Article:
The two collaborated on Smoke (based on Auster's "Auggie Wren's Christmas Story," published in the New York Times in 1990), whose plot revolves around a cigar-store owner (Harvey Keitel) and a cigar-smoking writer (William Hurt) who feels a strange protectiveness for a black youth (Harold Perrineau Jr.) who saves his life when he's jaywalking.
But during rehearsals something unusual happened. The three minor characters who hung out with Keitel in the smoke shop (Giancarlo Esposito, Jose Zuniga, and Stephen Gevedon) wanted to improvise their own histories. "We figured out a couple of situations," Wang explains, "and they were full of energy and funny and moving. And that's when my eyes opened. I said, 'We have the location. We have the guys. Why not make another movie? We can do it in three days at the end of the shoot. Let's write up to 12 to 15 situations, all based on what goes on inside the cigar store.' "
"We cooked up all this," Auster chimes in, "in the back seat of a car every night after seeing the dailies. ... It got pretty hysterical at times."
"I have a very outrageous, nonserious side," Wang interjects, "and Paul does, too. He wanted to get away from the meticulousness and seriousness of Smoke and do something very instinctive and organic."
"We didn't want written dialogue," Auster adds, "but it's not as if the actors walked in without an idea of what they were going to do."
As word spread, a new crowd got into the helter-skelter act. Roseanne, who had read for a part in Smoke, was determined to be in Blue. She was going through her divorce from Tom Arnold, so her improvised lines about her anger and frustration as the cigar-store owner's wife have a strong whiff of reality. Miramax brought in Madonna as a singing telegram messenger. Almost unrecognizable, Lily Tomlin comes on as the Belgian Waffle Man. Michael J. Fox volunteered. Then there's Lou Reed philosophizing about New York. Jim Jarmusch shows up to smoke his last cigarette and Mel Gorham, the cigar-store owner's peppery Puerto Rican girlfriend, pops up with a couple of surprises, including one not in the early version shown at the San Francisco Film Festival. John Lurie's Lounge Lizards band gets in a few hot licks. And the ghost of Jackie Robinson, the baseball hero of the long-gone Ebbets Field, adds a nostalgic note.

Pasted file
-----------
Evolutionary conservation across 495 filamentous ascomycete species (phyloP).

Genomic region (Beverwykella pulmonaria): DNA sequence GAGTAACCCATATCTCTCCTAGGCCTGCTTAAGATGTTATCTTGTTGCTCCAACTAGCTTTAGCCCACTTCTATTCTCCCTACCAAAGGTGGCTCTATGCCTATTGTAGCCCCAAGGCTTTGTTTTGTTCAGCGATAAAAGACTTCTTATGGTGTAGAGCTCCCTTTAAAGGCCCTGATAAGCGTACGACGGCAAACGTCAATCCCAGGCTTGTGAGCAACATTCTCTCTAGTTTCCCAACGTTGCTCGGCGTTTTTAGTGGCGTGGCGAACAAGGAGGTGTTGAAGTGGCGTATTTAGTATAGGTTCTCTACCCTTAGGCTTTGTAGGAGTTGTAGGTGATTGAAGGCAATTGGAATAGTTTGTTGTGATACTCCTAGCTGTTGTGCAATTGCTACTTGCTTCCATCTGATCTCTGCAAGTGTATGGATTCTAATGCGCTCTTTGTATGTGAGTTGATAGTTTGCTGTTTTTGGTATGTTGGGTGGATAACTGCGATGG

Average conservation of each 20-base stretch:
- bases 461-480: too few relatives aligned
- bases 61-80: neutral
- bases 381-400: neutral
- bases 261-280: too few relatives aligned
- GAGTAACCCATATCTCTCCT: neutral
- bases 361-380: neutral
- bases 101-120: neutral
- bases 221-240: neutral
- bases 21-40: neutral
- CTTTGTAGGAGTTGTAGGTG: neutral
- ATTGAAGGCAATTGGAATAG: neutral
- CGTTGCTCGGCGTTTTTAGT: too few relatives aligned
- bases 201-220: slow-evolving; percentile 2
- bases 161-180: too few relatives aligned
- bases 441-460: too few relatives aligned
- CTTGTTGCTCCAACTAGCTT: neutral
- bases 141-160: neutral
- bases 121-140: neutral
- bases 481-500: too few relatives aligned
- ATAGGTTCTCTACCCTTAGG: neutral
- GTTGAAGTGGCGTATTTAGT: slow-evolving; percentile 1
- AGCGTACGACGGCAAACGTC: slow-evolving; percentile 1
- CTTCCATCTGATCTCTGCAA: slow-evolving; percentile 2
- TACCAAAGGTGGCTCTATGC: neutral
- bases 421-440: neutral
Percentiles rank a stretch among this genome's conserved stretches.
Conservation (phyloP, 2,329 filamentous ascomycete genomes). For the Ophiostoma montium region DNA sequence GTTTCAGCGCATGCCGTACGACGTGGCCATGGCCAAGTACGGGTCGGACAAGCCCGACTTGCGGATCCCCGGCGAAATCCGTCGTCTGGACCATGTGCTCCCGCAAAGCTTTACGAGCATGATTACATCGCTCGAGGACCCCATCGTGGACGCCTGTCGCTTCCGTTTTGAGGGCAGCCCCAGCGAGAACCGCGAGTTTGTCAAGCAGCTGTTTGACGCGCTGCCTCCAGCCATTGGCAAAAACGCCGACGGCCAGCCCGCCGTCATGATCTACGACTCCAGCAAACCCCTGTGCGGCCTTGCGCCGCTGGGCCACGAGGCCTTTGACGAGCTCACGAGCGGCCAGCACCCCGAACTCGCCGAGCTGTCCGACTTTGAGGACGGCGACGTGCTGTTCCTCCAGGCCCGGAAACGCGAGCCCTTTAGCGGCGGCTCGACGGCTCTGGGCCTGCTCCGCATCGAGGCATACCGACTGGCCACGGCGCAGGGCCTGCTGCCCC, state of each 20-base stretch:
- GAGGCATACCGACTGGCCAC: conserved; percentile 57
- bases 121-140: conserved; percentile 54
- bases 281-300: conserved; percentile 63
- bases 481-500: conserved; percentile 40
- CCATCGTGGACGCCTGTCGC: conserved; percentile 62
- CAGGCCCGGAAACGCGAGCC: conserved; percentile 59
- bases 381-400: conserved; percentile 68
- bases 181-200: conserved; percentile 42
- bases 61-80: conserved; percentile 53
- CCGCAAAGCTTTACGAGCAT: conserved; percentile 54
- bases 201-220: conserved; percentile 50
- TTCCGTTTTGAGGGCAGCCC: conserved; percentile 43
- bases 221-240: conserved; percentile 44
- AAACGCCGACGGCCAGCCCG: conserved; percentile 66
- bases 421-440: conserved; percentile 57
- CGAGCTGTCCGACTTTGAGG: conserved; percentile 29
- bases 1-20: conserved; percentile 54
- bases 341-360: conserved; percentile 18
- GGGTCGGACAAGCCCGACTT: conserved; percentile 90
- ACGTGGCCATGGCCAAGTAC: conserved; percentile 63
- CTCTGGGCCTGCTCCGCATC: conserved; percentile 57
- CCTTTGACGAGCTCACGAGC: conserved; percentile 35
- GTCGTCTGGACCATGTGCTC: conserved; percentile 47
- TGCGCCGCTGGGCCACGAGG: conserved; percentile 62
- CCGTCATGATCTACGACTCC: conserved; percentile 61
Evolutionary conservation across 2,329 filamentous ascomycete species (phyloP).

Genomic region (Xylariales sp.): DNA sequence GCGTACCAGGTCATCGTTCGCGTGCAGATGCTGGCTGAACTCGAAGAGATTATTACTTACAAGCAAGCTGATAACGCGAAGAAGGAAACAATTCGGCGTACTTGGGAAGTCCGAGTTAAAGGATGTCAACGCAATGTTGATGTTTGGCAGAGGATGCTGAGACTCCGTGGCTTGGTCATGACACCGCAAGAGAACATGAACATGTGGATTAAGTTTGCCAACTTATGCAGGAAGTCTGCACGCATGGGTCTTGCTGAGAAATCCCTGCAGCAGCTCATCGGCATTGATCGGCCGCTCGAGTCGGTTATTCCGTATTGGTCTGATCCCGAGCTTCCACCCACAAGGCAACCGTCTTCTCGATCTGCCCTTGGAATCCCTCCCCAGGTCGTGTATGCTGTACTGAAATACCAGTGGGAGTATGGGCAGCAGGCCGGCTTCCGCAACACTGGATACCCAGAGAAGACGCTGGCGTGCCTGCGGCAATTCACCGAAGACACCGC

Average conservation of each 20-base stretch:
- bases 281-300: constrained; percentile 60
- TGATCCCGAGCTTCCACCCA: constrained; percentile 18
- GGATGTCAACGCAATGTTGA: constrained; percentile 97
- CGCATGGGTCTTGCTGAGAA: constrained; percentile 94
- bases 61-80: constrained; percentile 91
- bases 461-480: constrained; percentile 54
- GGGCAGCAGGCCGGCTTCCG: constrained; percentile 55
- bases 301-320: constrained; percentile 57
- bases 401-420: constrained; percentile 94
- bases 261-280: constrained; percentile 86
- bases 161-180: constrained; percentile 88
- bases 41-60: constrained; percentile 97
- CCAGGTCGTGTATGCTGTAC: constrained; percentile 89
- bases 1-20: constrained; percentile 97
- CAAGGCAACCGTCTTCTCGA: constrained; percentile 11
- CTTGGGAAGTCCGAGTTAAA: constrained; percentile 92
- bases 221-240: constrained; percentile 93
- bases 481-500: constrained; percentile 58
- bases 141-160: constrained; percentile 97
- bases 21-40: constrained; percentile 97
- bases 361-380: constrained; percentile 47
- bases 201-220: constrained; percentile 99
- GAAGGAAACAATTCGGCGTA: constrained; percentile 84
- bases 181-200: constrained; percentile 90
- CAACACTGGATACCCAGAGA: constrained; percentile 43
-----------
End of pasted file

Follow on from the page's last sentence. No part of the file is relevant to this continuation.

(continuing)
The stars were paid the lowest Actors Guild scale -- (about $500 per diem) and get a point of the gross if the $1 million movie ever turns a profit.
Nobody knew what the final film would look like. As one producer says, "It was like the lunatics taking over the asylum."
Still, the common thread in these totally different movies is a warm sense of diverse people living together. In a way, Blue is a comic hymn to Brooklyn brotherhood. "I wanted to show somehow that not all black people and white people hate each other," Auster says. "Not everyone is filled with resentment and suspicion every minute. People actually talk to each other in Brooklyn."
Even the stars did. "You read about people who are supposed to be obnoxious and difficult," Auster remarks, "but everyone in both films -- particularly in the crazy situation of Blue -- worked hard and were easy to deal with. And we shot it in six days during the worst heat wave."
"I was sick for two days," Wang says. "I knew Paul could take over the direction. But I was truly scared, too, because there was so much going on and it was so chaotic. I panicked."
Auster looks surprised: "I didn't know that. I only panicked when I had to say, 'Cut!' ... The assistant director kept whispering, 'Say it! Say it!' It's yet another strange chapter in my life, and I can't wait to get back to work on my next novel."
But wait a minute. Keitel wants to do another improvised movie. "I know," Wang predicts, "that we're all fated to come back.